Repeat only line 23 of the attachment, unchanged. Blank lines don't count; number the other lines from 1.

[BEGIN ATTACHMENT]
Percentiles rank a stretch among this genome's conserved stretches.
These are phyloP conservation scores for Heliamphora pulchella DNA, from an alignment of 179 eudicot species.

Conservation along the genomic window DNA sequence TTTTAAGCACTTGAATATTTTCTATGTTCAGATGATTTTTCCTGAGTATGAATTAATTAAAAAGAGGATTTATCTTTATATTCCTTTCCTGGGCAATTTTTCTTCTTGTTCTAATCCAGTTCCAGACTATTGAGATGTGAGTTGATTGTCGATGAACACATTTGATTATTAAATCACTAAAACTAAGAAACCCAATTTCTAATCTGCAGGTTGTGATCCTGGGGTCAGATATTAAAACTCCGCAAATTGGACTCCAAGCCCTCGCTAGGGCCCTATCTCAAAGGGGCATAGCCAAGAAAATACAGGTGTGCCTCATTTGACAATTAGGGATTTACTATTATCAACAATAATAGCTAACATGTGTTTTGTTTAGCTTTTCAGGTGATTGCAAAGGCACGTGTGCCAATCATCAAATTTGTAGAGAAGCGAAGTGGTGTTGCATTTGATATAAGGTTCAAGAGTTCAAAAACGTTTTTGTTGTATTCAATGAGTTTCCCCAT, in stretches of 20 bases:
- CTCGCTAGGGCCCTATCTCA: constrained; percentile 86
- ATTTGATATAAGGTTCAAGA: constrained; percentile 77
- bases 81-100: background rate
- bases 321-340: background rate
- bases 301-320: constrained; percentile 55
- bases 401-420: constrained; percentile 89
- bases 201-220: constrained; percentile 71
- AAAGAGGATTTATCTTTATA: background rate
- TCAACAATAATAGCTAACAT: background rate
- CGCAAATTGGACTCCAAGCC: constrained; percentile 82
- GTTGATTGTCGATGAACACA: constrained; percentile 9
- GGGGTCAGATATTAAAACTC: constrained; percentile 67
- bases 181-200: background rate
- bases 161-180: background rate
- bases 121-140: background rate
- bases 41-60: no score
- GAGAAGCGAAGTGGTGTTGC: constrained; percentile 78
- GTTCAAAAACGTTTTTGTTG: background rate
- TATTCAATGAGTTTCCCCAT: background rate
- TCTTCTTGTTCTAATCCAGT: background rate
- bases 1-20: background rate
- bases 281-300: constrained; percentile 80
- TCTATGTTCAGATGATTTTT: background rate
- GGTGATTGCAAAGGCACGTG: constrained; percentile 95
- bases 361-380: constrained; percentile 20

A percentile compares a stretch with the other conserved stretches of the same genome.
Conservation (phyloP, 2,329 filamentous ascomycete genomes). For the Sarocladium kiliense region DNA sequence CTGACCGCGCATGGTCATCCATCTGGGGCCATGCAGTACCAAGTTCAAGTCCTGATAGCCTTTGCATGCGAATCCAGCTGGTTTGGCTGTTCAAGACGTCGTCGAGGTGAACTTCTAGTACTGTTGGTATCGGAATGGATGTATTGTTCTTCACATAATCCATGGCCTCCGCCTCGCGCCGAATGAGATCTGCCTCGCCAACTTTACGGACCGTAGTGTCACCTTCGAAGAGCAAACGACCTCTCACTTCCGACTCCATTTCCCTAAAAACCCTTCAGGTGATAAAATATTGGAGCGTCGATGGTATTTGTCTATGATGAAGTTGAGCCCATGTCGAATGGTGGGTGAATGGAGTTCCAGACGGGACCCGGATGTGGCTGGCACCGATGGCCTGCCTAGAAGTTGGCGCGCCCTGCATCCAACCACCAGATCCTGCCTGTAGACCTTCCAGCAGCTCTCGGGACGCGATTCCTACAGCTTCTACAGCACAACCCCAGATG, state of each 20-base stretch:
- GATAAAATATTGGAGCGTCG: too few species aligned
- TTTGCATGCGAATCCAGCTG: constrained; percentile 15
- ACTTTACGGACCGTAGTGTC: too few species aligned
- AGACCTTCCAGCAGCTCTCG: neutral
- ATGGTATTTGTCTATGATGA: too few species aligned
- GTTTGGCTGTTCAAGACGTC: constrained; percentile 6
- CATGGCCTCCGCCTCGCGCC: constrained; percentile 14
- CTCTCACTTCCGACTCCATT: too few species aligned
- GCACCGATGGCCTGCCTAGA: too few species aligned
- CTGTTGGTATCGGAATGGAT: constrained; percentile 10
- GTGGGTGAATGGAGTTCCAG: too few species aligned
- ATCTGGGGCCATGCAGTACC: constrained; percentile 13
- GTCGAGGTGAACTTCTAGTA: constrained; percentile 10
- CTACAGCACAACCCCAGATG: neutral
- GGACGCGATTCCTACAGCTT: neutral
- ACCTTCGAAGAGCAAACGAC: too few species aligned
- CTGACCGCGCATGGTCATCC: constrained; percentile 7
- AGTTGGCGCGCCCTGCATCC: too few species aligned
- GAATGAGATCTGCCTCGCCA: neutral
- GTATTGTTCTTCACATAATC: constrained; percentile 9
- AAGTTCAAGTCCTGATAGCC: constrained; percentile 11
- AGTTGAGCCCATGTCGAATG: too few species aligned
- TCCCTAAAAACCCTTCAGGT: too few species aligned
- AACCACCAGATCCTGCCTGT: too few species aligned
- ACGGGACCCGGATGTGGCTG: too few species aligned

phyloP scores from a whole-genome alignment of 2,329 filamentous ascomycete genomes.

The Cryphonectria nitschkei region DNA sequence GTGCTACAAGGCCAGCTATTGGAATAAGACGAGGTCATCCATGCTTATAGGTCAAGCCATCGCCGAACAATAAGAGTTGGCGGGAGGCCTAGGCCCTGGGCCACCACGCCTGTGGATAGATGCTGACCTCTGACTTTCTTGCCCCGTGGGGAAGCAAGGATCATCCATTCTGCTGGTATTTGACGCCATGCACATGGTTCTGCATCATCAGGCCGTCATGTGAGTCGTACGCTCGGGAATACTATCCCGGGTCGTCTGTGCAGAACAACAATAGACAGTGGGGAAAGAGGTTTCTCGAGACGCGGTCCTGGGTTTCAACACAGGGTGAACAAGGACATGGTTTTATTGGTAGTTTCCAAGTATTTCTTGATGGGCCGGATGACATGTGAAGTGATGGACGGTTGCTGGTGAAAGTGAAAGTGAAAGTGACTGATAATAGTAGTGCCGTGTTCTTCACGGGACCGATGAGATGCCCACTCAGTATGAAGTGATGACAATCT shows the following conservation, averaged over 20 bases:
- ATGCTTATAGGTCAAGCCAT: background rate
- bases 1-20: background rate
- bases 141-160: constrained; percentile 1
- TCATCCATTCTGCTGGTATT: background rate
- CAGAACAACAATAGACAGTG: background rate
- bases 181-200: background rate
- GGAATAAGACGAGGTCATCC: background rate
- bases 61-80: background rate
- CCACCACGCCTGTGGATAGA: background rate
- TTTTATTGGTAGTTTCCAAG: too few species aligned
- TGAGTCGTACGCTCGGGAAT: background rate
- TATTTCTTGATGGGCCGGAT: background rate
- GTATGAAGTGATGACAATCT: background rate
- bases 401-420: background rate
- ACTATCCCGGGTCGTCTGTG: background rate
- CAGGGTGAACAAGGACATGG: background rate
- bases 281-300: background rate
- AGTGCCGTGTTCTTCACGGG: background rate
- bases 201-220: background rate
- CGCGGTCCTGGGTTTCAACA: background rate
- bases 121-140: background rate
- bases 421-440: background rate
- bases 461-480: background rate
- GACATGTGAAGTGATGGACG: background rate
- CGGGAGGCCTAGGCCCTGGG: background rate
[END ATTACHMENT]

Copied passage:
- TCTTCTTGTTCTAATCCAGT: background rate